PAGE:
As the Taliban and US negotiate a peace deal, Afghan women fear their rights and freedoms will be traded for stability.
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On Wednesday, 14 August at 19:30 GMT:
Millions of people in Indian-administered Kashmir are living under curfew after the central government revoked an article of the constitution guaranteeing the state semi-autonomy. Thousands of troops have been sent to the Muslim-majority region to enforce government control, while telephone lines and internet connections have been blocked. Hundreds of people, from Kashmiri rights activists to professors and business leaders, have been detained by Indian authorities.
A day after Kashmir’s special status was removed on August 5, India’s parliament moved swiftly to pass The Jammu and Kashmir Reorganisation Bill. The new act downgraded Jammu and Kashmir from a state to a union territory, while also separating the Ladakh region as another union territory. The sweeping changes in Kashmir come three months after the Bharatiya Janata Party (BJP) won a general election in which they pledged to revoke Kashmir’s special status. But while prime minister Narendra Modi says the changes will herald a "new era" of growth in Kashmir, residents are angry that they have no voice as their rights are removed. Neighbouring Pakistan is also incensed at the move and has downgraded diplomatic and trade ties with India.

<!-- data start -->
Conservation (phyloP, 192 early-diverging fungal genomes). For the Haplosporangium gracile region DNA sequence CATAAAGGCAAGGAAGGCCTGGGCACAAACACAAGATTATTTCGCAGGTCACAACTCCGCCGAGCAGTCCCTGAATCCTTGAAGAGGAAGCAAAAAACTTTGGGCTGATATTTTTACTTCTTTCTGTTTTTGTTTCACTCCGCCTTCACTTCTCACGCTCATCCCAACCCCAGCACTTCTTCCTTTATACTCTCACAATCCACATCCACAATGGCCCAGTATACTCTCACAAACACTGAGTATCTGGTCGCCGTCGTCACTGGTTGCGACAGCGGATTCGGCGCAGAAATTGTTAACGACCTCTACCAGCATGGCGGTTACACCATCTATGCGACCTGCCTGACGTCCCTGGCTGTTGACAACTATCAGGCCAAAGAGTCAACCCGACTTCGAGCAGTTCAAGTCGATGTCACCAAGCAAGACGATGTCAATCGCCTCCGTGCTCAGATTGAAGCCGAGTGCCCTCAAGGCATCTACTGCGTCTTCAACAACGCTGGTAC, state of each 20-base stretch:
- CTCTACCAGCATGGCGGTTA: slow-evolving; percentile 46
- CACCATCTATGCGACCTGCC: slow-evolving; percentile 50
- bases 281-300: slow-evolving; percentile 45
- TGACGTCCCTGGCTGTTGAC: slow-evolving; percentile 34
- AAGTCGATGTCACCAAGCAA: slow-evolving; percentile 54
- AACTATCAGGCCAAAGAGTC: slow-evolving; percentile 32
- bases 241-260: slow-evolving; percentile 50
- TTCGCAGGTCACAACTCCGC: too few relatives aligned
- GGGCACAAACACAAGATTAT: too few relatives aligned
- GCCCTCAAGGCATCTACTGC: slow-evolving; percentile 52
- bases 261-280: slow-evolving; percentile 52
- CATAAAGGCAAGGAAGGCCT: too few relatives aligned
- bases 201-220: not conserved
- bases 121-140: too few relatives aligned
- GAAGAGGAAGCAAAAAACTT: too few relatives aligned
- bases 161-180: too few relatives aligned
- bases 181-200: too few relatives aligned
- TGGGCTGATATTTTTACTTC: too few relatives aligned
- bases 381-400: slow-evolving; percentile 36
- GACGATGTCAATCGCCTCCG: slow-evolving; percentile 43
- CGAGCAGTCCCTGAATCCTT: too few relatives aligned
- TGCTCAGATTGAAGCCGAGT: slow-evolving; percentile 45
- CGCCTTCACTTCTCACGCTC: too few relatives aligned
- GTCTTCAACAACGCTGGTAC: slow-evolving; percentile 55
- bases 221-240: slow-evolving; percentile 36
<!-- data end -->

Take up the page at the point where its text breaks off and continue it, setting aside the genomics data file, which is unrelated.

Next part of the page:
The Stream will look at what lies in store for the people of Kashmir amid the ongoing lockdown. Join the conversation.
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